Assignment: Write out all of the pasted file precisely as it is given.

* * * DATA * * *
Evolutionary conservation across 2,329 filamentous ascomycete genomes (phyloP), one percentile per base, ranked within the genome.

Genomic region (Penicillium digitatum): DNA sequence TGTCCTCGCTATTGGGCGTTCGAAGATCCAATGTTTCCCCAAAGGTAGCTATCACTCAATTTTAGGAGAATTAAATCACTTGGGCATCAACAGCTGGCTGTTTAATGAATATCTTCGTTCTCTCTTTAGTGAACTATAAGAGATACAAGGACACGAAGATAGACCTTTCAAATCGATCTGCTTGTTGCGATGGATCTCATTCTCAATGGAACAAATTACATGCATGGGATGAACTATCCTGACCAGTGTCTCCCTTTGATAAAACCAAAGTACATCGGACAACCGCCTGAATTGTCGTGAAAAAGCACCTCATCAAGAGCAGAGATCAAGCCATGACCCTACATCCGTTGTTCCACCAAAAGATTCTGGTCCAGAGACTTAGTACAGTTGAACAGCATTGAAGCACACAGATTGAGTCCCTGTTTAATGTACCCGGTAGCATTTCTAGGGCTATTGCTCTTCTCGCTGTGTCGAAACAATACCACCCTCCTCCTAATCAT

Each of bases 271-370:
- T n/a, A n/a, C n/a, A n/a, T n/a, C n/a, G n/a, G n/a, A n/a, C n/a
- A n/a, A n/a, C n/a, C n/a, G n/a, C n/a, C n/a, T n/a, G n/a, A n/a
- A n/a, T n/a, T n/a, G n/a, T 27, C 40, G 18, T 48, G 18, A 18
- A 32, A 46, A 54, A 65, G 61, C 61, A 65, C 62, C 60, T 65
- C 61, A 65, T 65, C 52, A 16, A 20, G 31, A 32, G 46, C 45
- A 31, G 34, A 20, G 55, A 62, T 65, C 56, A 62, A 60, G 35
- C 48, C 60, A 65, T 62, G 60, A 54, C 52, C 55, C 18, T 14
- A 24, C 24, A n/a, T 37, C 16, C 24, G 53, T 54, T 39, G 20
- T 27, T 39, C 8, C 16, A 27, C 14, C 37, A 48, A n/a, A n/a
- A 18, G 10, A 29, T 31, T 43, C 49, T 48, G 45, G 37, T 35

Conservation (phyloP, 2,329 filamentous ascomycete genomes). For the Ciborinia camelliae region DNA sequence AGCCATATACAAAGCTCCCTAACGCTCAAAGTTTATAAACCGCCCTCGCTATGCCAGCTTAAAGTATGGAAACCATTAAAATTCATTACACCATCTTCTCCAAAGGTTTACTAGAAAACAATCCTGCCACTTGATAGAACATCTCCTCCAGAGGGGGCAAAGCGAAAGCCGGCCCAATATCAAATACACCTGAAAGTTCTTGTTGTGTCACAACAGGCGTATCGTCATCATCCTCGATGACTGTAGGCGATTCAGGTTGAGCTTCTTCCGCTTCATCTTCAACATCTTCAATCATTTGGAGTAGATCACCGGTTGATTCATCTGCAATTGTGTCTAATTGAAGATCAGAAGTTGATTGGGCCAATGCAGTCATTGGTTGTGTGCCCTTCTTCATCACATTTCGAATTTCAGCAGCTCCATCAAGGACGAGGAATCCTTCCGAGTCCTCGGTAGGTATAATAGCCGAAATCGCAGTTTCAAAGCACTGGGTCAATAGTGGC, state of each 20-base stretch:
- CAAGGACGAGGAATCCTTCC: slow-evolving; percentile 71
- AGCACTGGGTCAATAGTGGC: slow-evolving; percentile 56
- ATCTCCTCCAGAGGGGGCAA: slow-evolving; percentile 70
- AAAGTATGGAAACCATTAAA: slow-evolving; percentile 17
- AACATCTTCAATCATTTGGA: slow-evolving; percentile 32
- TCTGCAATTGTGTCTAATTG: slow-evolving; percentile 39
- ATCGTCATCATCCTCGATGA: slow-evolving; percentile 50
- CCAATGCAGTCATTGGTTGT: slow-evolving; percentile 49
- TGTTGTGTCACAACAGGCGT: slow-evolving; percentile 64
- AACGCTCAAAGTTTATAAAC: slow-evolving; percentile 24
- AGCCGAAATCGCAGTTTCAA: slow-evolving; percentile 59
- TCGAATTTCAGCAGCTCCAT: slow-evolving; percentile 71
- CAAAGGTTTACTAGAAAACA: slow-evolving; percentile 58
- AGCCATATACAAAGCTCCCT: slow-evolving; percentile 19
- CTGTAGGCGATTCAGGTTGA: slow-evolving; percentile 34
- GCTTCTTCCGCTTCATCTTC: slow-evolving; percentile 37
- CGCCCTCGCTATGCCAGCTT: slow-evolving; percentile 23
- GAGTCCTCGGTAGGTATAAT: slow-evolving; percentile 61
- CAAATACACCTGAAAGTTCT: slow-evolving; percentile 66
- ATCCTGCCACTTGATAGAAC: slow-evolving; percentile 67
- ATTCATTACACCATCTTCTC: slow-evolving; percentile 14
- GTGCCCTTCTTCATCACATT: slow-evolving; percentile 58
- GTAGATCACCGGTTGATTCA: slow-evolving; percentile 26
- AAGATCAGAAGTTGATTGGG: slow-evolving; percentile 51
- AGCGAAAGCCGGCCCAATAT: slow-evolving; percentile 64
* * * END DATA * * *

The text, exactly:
Evolutionary conservation across 2,329 filamentous ascomycete genomes (phyloP), one percentile per base, ranked within the genome.

Genomic region (Penicillium digitatum): DNA sequence TGTCCTCGCTATTGGGCGTTCGAAGATCCAATGTTTCCCCAAAGGTAGCTATCACTCAATTTTAGGAGAATTAAATCACTTGGGCATCAACAGCTGGCTGTTTAATGAATATCTTCGTTCTCTCTTTAGTGAACTATAAGAGATACAAGGACACGAAGATAGACCTTTCAAATCGATCTGCTTGTTGCGATGGATCTCATTCTCAATGGAACAAATTACATGCATGGGATGAACTATCCTGACCAGTGTCTCCCTTTGATAAAACCAAAGTACATCGGACAACCGCCTGAATTGTCGTGAAAAAGCACCTCATCAAGAGCAGAGATCAAGCCATGACCCTACATCCGTTGTTCCACCAAAAGATTCTGGTCCAGAGACTTAGTACAGTTGAACAGCATTGAAGCACACAGATTGAGTCCCTGTTTAATGTACCCGGTAGCATTTCTAGGGCTATTGCTCTTCTCGCTGTGTCGAAACAATACCACCCTCCTCCTAATCAT

Each of bases 271-370:
- T n/a, A n/a, C n/a, A n/a, T n/a, C n/a, G n/a, G n/a, A n/a, C n/a
- A n/a, A n/a, C n/a, C n/a, G n/a, C n/a, C n/a, T n/a, G n/a, A n/a
- A n/a, T n/a, T n/a, G n/a, T 27, C 40, G 18, T 48, G 18, A 18
- A 32, A 46, A 54, A 65, G 61, C 61, A 65, C 62, C 60, T 65
- C 61, A 65, T 65, C 52, A 16, A 20, G 31, A 32, G 46, C 45
- A 31, G 34, A 20, G 55, A 62, T 65, C 56, A 62, A 60, G 35
- C 48, C 60, A 65, T 62, G 60, A 54, C 52, C 55, C 18, T 14
- A 24, C 24, A n/a, T 37, C 16, C 24, G 53, T 54, T 39, G 20
- T 27, T 39, C 8, C 16, A 27, C 14, C 37, A 48, A n/a, A n/a
- A 18, G 10, A 29, T 31, T 43, C 49, T 48, G 45, G 37, T 35

Conservation (phyloP, 2,329 filamentous ascomycete genomes). For the Ciborinia camelliae region DNA sequence AGCCATATACAAAGCTCCCTAACGCTCAAAGTTTATAAACCGCCCTCGCTATGCCAGCTTAAAGTATGGAAACCATTAAAATTCATTACACCATCTTCTCCAAAGGTTTACTAGAAAACAATCCTGCCACTTGATAGAACATCTCCTCCAGAGGGGGCAAAGCGAAAGCCGGCCCAATATCAAATACACCTGAAAGTTCTTGTTGTGTCACAACAGGCGTATCGTCATCATCCTCGATGACTGTAGGCGATTCAGGTTGAGCTTCTTCCGCTTCATCTTCAACATCTTCAATCATTTGGAGTAGATCACCGGTTGATTCATCTGCAATTGTGTCTAATTGAAGATCAGAAGTTGATTGGGCCAATGCAGTCATTGGTTGTGTGCCCTTCTTCATCACATTTCGAATTTCAGCAGCTCCATCAAGGACGAGGAATCCTTCCGAGTCCTCGGTAGGTATAATAGCCGAAATCGCAGTTTCAAAGCACTGGGTCAATAGTGGC, state of each 20-base stretch:
- CAAGGACGAGGAATCCTTCC: slow-evolving; percentile 71
- AGCACTGGGTCAATAGTGGC: slow-evolving; percentile 56
- ATCTCCTCCAGAGGGGGCAA: slow-evolving; percentile 70
- AAAGTATGGAAACCATTAAA: slow-evolving; percentile 17
- AACATCTTCAATCATTTGGA: slow-evolving; percentile 32
- TCTGCAATTGTGTCTAATTG: slow-evolving; percentile 39
- ATCGTCATCATCCTCGATGA: slow-evolving; percentile 50
- CCAATGCAGTCATTGGTTGT: slow-evolving; percentile 49
- TGTTGTGTCACAACAGGCGT: slow-evolving; percentile 64
- AACGCTCAAAGTTTATAAAC: slow-evolving; percentile 24
- AGCCGAAATCGCAGTTTCAA: slow-evolving; percentile 59
- TCGAATTTCAGCAGCTCCAT: slow-evolving; percentile 71
- CAAAGGTTTACTAGAAAACA: slow-evolving; percentile 58
- AGCCATATACAAAGCTCCCT: slow-evolving; percentile 19
- CTGTAGGCGATTCAGGTTGA: slow-evolving; percentile 34
- GCTTCTTCCGCTTCATCTTC: slow-evolving; percentile 37
- CGCCCTCGCTATGCCAGCTT: slow-evolving; percentile 23
- GAGTCCTCGGTAGGTATAAT: slow-evolving; percentile 61
- CAAATACACCTGAAAGTTCT: slow-evolving; percentile 66
- ATCCTGCCACTTGATAGAAC: slow-evolving; percentile 67
- ATTCATTACACCATCTTCTC: slow-evolving; percentile 14
- GTGCCCTTCTTCATCACATT: slow-evolving; percentile 58
- GTAGATCACCGGTTGATTCA: slow-evolving; percentile 26
- AAGATCAGAAGTTGATTGGG: slow-evolving; percentile 51
- AGCGAAAGCCGGCCCAATAT: slow-evolving; percentile 64